How The Beatles Reviewed Songs Topping the Charts During the 1960s: Hear Their Takes on the Beach Boys, Ray Charles, the Byrds, Joan Baez & More

In the year 1966, “it seemed to West­ern youth that The Bea­t­les knew — that they had the key to cur­rent events and were some­how orches­trat­ing them through their records.” So writes Ian McDon­ald in the crit­i­cal study Rev­o­lu­tion in the Head: The Bea­t­les’ Records and the Six­ties. But some had been look­ing to John Lennon, Paul McCart­ney, George Har­ri­son, and Ringo Starr as pop-cul­ture ora­cles since they put out their first album in 1963. Unlike the youth-ori­ent­ed stars who came before, they ful­ly inhab­it­ed the roles of both per­form­ers and cre­ators. If any­one knew how to read the zeit­geist of that decade, sure­ly it was the Bea­t­les.

Hence the appear­ance of each Bea­t­le in Melody Mak­er mag­a­zine’s “Blind Date” fea­ture, which cap­tured its sub­jects’ spon­ta­neous reac­tions to the sin­gles on the charts at the moment. When Lennon sat for a Blind Date in Jan­u­ary of 1964, he gave his ver­dict on songs from Man­fred Mann, Ger­ry and the Pace­mak­ers, Ray Charles, and Ricky Nel­son — as well as the now-less-well-known Mar­ty Wilde, Mil­li­cent Mar­tin, and The Bruis­ers.

You can see the arti­cle turned into a full audio­vi­su­al pro­duc­tion, com­plete with clips of the music, at the Youtube chan­nel Yes­ter­day’s Papers. There you can also com­pare its playlist to that of McCart­ney’s ses­sion just three years lat­er, but on a trans­formed musi­cal land­scape pop­u­lat­ed by the likes of The Small Faces, Dono­van, the Lovin’ Spoon­ful, and the Byrds.

For that last Cal­i­for­nia band McCart­ney express­es appre­ci­a­tion, if also reser­va­tions about what then seemed to him their styl­is­tic stag­na­tion: the late David Cros­by, he notes, “knows where they should be going musi­cal­ly.” Oth­er than call­ing the then-passé Gene Pit­ney’s “In the Cold Light of Day” a song he’s heard “hun­dreds of times before, although I haven’t actu­al­ly heard this record,” he keeps his assess­ment char­ac­ter­is­ti­cal­ly pos­i­tive. More sur­pris­ing are Star­r’s harsh ver­dicts on the pop music of Decem­ber 1964, not just the songs them­selves (though the Shangri-Las’ “Leader of the Pack” notably fails to impress him), but also the judg­ment of the audi­ences they tar­get. “Being good,” he says of the Day­lighters’ “Oh Mom,” “it won’t sell.”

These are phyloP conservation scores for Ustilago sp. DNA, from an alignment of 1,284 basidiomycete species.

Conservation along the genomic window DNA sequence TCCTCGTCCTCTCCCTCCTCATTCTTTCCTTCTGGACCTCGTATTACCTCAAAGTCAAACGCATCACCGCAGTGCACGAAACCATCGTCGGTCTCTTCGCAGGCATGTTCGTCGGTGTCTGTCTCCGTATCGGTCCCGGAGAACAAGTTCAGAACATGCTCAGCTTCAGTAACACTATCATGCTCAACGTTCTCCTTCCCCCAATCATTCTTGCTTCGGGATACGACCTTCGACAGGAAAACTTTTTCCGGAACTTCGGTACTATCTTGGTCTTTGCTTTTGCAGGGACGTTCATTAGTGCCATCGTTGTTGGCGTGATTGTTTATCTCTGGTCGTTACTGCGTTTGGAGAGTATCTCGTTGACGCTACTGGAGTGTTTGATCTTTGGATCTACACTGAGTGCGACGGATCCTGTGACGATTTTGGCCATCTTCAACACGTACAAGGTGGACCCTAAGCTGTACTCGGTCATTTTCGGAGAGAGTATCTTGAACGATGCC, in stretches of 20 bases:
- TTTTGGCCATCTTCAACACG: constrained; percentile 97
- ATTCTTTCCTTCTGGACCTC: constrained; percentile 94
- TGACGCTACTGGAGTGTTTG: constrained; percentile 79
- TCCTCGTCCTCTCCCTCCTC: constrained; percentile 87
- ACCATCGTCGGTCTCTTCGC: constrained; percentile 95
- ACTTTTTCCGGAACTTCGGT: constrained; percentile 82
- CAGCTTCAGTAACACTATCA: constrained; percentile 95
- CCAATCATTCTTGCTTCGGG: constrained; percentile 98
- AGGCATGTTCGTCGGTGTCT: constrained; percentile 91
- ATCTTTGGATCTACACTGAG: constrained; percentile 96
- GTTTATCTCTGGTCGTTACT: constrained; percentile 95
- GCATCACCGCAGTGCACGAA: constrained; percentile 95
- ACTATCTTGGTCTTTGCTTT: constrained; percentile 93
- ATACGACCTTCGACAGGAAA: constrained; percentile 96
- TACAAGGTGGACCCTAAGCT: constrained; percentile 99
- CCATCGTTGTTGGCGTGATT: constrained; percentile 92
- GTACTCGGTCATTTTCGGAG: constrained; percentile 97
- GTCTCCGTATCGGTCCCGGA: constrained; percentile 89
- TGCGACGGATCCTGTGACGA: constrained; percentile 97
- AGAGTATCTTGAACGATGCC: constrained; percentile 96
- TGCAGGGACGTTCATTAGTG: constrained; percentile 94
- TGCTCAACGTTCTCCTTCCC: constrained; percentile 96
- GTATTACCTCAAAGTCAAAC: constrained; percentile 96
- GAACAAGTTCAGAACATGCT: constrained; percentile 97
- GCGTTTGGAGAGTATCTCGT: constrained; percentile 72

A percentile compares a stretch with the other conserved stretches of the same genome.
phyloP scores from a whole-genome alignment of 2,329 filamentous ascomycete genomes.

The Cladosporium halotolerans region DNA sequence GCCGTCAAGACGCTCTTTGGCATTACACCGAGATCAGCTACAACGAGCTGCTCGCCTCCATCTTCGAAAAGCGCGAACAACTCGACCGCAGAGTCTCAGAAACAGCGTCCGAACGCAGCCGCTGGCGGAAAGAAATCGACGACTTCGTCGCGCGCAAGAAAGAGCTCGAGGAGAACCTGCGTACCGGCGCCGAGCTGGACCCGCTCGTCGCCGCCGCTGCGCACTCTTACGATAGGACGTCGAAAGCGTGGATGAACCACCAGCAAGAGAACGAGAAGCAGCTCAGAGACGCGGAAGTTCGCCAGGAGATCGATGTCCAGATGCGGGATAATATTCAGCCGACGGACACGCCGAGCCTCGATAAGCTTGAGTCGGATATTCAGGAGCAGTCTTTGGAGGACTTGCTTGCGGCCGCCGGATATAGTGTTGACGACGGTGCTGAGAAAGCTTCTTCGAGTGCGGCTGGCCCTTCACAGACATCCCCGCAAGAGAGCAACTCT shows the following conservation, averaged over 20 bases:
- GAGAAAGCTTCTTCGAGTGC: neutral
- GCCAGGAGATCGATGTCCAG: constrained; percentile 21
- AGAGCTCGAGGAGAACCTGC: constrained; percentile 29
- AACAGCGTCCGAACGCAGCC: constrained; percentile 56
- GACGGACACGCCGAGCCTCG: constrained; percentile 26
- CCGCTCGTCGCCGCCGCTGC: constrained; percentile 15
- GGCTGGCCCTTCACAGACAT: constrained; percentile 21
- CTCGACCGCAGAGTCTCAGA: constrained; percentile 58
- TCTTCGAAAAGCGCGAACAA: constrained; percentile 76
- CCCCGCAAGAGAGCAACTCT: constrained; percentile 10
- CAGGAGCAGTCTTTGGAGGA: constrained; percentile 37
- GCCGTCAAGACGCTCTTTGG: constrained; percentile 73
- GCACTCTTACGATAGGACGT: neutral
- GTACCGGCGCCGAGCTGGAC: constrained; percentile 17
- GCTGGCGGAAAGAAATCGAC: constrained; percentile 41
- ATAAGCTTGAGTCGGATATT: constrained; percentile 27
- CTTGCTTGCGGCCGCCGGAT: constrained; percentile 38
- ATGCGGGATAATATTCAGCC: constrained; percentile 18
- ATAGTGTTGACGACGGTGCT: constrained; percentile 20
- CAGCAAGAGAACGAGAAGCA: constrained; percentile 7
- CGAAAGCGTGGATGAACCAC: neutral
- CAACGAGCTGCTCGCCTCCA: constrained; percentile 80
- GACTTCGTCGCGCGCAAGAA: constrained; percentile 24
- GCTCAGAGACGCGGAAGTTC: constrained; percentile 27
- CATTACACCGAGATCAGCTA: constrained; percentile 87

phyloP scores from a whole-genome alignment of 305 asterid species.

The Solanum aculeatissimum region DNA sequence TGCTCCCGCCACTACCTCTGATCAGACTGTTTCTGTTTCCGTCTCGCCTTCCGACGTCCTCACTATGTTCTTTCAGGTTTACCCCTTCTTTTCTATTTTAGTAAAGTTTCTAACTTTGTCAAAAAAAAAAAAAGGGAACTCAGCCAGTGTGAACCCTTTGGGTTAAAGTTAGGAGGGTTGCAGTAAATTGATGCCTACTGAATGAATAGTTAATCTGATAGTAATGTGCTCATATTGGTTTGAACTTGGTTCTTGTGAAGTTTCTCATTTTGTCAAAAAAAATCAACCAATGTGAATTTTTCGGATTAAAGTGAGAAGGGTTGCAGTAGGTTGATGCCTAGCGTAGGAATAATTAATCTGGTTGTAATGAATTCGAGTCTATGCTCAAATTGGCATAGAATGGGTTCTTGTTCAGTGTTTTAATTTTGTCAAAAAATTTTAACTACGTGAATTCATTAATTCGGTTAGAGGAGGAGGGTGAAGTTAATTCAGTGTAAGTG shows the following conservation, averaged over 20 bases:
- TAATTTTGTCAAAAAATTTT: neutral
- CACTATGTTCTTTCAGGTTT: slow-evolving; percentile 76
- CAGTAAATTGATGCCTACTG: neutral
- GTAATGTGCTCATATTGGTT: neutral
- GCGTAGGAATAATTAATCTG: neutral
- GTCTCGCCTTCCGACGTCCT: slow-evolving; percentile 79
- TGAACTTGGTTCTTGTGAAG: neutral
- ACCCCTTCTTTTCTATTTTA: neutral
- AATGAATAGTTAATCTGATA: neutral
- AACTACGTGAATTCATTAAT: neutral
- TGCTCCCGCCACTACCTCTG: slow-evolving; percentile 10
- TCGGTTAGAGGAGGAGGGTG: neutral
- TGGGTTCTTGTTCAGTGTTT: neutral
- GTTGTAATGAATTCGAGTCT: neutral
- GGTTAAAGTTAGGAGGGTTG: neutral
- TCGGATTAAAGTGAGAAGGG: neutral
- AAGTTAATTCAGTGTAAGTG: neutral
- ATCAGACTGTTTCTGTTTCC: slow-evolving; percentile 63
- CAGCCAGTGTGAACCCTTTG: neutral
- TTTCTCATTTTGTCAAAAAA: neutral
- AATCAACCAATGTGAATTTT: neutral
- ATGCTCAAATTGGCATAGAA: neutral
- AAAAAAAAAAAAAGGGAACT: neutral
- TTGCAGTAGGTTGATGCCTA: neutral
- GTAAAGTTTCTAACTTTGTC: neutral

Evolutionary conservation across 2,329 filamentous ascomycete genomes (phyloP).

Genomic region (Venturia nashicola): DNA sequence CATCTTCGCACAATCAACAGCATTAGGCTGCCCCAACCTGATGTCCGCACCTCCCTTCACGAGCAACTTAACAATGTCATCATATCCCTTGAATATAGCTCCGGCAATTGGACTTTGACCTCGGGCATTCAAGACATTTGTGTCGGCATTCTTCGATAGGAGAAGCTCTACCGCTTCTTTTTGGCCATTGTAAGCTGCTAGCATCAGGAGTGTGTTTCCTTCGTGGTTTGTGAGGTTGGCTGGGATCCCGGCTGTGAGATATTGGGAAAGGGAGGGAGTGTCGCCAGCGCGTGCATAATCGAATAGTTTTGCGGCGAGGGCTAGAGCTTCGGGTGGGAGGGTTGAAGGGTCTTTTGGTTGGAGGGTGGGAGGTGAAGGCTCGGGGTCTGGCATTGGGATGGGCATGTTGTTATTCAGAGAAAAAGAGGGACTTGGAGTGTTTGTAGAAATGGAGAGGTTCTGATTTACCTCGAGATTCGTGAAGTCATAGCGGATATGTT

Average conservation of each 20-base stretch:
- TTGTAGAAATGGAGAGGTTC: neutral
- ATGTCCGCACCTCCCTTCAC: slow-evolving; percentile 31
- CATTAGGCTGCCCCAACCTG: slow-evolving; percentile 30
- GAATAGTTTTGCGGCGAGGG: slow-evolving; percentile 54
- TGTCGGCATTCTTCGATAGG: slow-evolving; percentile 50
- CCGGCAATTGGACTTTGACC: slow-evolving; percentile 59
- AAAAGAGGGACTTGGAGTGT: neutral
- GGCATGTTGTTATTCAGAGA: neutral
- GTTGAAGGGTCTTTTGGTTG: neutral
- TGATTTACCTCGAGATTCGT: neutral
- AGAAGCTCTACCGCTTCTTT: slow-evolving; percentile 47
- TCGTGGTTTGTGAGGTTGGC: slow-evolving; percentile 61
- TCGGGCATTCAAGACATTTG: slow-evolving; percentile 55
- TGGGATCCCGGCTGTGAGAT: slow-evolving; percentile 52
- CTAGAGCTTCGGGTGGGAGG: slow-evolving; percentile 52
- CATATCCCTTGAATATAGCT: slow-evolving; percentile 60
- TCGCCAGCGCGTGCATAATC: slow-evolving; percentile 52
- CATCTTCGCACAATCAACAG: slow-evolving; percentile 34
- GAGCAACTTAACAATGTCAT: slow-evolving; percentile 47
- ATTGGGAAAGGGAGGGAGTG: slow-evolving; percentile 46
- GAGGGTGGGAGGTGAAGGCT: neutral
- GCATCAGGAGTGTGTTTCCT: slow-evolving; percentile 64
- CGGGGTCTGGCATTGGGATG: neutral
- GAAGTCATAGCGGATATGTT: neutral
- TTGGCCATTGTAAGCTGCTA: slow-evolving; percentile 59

Of San­dra Bar­ry’s “We Were Lovers (When The Par­ty Began),” Starr com­ments that it “sounds like an Eng­lish­man try­ing to be Amer­i­can, which nev­er works prop­er­ly.” Hav­ing grown up wor­ship­ing Amer­i­can rock-and-roll and start­ed their own careers anx­ious about being received as for­eign inter­lop­ers, the Fab Four show a nat­ur­al sen­si­tiv­i­ty to this transat­lantic dynam­ic in pop music. “It’s good if it’s Eng­lish, mediocre if it’s Amer­i­can,” says Har­ri­son of a song before find­ing out that the singer is his coun­try­man Glyn Geof­frey Ellis, bet­ter known as Wayne Fontana. “Those breaks are so British,” Lennon says of a Unit 4 + 2 sin­gle of Decem­ber 1965, and he does­n’t seem to mean it as a good thing. But when McCart­ney calls a Kiki Dee num­ber “British to the core” the fol­low­ing year, it’s hard not to hear a note of admi­ra­tion.

On Yes­ter­day’s Papers’ Blind Date playlist, you can see and hear more nine­teen-six­ties and sev­en­ties music reviews from Mick Jag­ger, Jim­my Page, Jimi Hen­drix, Dusty Spring­field, Frank Zap­pa, Bri­an Jones, Roger Dal­trey, Eric Clap­ton, Roger Waters, Syd Bar­rett, and many oth­er icons of twen­ti­eth-cen­tu­ry pop­u­lar music besides.

Relat­ed con­tent:

The Kinks’ Ray Davies Reviews the Bea­t­les’ 1966 Album Revolver; Calls It “A Load of Rub­bish”

Chuck Berry (RIP) Reviews Punk Songs by The Ramones, Sex Pis­tols, The Clash, Talk­ing Heads & More (1980)

Hear the 10 Best Albums of the 1960s as Select­ed by Hunter S. Thomp­son

89 Essen­tial Songs from The Sum­mer of Love: A 50th Anniver­sary Playlist

Based in Seoul, Col­in Marshall writes and broad­casts on cities, lan­guage, and cul­ture. His projects include the Sub­stack newslet­ter Books on Cities, the book The State­less City: a Walk through 21st-Cen­tu­ry Los Ange­les and the video series The City in Cin­e­ma. Fol­low him on Twit­ter at @colinmarshall or on Face­book.

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